I’ve presented a lecture on Scenario Testing that leverages material from http://www.testingeducation.org/BBST/ScenarioTesting.html and other places. In my most recent presentation Greg Veith reminded me to include (in the future) the concept of personas as stand ins for users.
From one tester comes an e-mail:
Thank you for presenting this, it was very useful information and I want to bring some of the ideas to my team.
I’ve got a couple questions
- how do you store the specifications (outlines) for your testing scenarios – are they Word docs? Have you considered using VSTS? I’m looking for something that will enable us to
- create a testing scenario catalog that would provide more detail than a directory listing of Word files
- assign owners, priorities, complete
The Indigo team used a Test Case Manager (TCM) called MadDog [internal to MS]. You can describe your test cases (scenarios) and implement them later. MadDog has the owners, priorities, completeness, etc. as tracking fields
could you send me some links to
- Indigo Scenario Template – I looked , but couldn’t find scenarios.
- exemplary test scenarios (TDS?) we could use as a reference
I’ve copied it to end of this post.This version of the concept was created by David Pallman. An alternative “template” was once stipulated in the Windows Standard Quality (Test) Criteria and I’ve posted an edited version at Windows E2E Scenario template.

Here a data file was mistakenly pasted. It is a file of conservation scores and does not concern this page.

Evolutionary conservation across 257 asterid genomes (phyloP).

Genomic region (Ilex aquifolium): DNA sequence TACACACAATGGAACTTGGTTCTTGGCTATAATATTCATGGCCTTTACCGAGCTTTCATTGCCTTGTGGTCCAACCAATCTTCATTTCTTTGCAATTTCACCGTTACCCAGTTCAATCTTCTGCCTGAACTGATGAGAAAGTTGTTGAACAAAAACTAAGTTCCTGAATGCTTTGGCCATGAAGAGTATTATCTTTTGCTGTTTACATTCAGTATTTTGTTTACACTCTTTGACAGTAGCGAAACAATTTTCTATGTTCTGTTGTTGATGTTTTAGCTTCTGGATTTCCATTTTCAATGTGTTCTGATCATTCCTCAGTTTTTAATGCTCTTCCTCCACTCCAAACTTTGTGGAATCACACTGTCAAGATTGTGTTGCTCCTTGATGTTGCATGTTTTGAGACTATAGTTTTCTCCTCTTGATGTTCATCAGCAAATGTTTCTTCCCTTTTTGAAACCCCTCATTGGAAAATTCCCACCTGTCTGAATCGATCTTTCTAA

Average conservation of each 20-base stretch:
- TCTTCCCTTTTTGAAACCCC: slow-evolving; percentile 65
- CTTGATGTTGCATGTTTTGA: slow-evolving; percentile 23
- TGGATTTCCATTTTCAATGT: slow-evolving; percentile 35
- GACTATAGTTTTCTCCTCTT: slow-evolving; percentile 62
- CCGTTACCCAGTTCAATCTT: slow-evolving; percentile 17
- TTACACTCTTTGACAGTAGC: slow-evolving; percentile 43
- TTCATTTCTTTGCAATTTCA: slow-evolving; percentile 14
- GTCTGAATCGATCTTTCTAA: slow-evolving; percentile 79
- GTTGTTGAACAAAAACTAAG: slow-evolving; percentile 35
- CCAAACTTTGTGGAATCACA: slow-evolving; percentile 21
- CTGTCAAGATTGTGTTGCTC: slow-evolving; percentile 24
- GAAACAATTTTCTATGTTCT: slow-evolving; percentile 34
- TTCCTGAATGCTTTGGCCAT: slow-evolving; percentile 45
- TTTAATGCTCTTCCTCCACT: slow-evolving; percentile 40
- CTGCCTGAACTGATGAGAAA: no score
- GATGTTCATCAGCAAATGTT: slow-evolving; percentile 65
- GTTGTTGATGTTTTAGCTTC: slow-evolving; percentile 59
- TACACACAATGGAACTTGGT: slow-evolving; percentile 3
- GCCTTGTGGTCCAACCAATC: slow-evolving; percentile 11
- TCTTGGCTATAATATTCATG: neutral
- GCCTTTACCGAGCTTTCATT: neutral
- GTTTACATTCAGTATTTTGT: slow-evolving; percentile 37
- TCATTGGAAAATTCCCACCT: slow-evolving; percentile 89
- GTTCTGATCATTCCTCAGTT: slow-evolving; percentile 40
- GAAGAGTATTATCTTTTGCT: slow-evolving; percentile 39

The full blown scenario template as envisioned by Dave Pallman never really took off.
One of the purposes was to get testers to think about what information they needed from PM in specifications.
|Reviewer||scenario team fills out|
|Status||scenario team fills out|
|Categories||scenario team fills out|
Describe the essence of the scenario in one paragraph.
2. Conditions & Requirements
All scenarios can be expressed in terms of conditions and requirements.
Conditions are the constraints of the situation. Requirements are what needs to be accomplished.
3. Detailed Scenario
Include as much detail as the required to fully describe the scenario. Diagrams may be helpful for complex scenarios.
4. Actors and Sequence of Events
If applicable, describe the actors and sequence of tasks/events involved in this scenario, or attach a sequence diagram. An actor can be a user, an org, a department, a system, or a software component.
|Actor||Task or Event|
5. Feature Set
Summarize the features relevant to the scenario. Use standardized terms for features where possible.
Describe any variations of the main scenario that should be considered.
7. Open Issues
List any questions or open issues relating to the scenario.